Most of the time we don't give them a second thought, but when we're behind the wheel, railroad crossings need to have our attention.
The basic idea is pretty simple. If you see a locomotive coming down the track, don't cross in front of a train because it could be disastrous, even if you think it's moving slowly.
“They cross over it every day and don't think about it,” says David Starkjohann with Operation Lifesaver. “You get so complacent like walking into the front door of your house. You know the trash can might be right there and your set your keys on the counter, but you don't think about it.”
Paying attention could save your life. Union Pacific took a passenger train out for ride on Wednesday to help increase awareness of train crossing safety. Among the passengers were members of the Norfolk Fire Division who’ve worked the scenes of auto/train collisions, but wanted to gain some perspective from those who work inside the cab.
“It's a frightening experience for those guys,” says Randy Vesley with the Norfolk Fire Division. “For the engineers and for the employees of the train, to realize that if somebody gets in their way and they're going to hit them, there's nothing they can do to stop it.”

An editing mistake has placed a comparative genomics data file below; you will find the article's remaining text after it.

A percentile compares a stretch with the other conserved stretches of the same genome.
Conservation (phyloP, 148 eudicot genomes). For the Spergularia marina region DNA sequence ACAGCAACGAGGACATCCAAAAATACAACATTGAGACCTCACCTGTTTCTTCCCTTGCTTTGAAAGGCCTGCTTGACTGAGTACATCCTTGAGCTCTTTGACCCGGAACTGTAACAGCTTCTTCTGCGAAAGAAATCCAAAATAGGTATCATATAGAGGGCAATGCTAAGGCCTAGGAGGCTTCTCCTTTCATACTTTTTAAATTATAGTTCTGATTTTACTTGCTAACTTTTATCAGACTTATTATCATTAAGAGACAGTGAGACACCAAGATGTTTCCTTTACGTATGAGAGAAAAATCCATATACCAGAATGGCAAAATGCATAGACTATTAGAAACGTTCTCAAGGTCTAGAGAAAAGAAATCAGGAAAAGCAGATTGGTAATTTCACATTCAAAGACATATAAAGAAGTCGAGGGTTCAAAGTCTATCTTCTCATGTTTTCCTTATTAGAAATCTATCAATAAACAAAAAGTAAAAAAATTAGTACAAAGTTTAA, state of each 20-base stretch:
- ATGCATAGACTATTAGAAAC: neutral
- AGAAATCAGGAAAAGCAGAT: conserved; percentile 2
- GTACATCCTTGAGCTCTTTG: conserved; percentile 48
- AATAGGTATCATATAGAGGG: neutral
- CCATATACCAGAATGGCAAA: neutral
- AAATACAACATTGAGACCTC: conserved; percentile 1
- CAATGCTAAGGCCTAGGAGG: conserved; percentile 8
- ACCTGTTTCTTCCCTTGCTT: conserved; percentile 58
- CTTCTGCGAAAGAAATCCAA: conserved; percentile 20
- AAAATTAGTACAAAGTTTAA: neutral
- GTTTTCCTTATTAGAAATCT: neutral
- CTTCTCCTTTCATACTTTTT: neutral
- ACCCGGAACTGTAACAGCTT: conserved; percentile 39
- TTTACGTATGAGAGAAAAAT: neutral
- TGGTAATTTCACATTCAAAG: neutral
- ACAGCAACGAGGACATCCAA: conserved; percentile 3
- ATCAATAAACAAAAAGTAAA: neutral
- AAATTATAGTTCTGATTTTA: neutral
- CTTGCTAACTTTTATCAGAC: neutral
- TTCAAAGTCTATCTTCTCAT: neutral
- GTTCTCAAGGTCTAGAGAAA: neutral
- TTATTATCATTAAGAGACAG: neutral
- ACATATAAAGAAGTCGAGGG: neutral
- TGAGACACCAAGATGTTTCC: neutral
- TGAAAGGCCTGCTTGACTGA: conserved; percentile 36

In the cab, the speedometer read 49 mph, but sitting at a crossing it's tough to judge the speed of a train. “It might look like it's only moving 10 mph and you try to beat it, you realize that train is actually bearing down on you at 50 mph,” says Starkjohann.
That fast moving freight train could weigh as much as six million pounds. When you compare the weight of a train to the weight of a vehicle, it's like comparing the weight of a vehicle to the weight of a pop can.
So the next time you approach a railroad crossing, pay attention and never take a train for granted. When traveling at 55 mph, a fully-loaded freight train needs the length of 18 football fields to come to a complete stop.